Despite the fact that CO2 levels were too low to have floods, Connecticut took a beating twice in 1955
“It was the worst such catastrophe to ever hit the region”
On November 3, 1955, the Connecticut Flood Recovery Committee’s final report declared, “Connecticut was the hardest hit victim of the worst flood in the history of the eastern United States.” 1 The state endured Nature’s fury in two major floods, one on August 19 and the second on October 16. Both were results of torrential rains.
On August 13 Hurricane Connie dropped four to six inches of rain on Connecticut. Five days later, another hurricane, Diane, dropped an additional fourteen inches of rain in a thirty-hour period between Thursday morning and Friday noon. The floods came on the 19th. The greatest loss of life and destruction to property occurred along the Mad and Still Rivers in Winsted, the Naugatuck, the Farmington, and the Quinebaug in the Putnam-Killingly region. Governor Abraham Ribicoff personally visited the scenes of destruction. President Dwight Eisenhower declared Connecticut a disaster area. The survivors, however, hardly had time to recover when the second flood took place. From October 14 through the 16th, heavy rains once more saturated the state. Gale winds and high tides resulted in new destruction along the shore in towns such as Norwalk. Again Governor Ribicoff visited sites of destruction, and the President issued a second declaration designating Connecticut as a disaster area.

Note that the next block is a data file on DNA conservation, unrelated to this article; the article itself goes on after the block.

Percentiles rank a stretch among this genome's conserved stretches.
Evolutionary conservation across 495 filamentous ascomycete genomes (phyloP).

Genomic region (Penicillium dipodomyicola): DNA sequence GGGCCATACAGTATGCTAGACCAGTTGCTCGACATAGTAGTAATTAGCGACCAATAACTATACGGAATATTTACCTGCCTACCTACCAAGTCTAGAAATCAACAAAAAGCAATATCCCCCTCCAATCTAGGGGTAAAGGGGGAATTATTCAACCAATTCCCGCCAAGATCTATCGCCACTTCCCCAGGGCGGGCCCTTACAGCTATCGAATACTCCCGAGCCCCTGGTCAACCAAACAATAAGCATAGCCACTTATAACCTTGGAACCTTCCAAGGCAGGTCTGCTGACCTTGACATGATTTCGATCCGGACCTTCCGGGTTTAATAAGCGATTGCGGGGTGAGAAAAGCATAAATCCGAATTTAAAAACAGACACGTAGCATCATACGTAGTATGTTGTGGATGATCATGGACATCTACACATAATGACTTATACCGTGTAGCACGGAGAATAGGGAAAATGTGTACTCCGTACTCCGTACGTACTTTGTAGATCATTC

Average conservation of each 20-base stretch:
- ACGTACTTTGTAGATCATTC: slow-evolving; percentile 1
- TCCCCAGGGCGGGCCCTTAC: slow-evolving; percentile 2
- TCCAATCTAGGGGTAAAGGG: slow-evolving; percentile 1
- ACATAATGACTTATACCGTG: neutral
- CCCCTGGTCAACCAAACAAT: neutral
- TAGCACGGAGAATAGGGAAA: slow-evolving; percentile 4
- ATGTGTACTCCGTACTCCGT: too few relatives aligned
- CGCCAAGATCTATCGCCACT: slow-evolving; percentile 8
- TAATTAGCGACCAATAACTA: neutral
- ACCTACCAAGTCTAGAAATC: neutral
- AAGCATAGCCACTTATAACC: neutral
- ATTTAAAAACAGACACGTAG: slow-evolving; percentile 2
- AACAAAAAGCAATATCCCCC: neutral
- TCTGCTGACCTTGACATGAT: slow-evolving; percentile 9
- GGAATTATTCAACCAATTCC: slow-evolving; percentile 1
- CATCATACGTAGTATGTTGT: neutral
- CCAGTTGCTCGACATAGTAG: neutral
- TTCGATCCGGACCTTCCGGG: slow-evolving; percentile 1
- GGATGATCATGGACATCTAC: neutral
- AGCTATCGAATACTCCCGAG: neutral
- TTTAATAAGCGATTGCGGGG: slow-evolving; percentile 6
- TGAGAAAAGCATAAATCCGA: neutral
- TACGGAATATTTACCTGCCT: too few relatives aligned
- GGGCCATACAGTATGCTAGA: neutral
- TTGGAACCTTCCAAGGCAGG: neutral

h/t to Sparks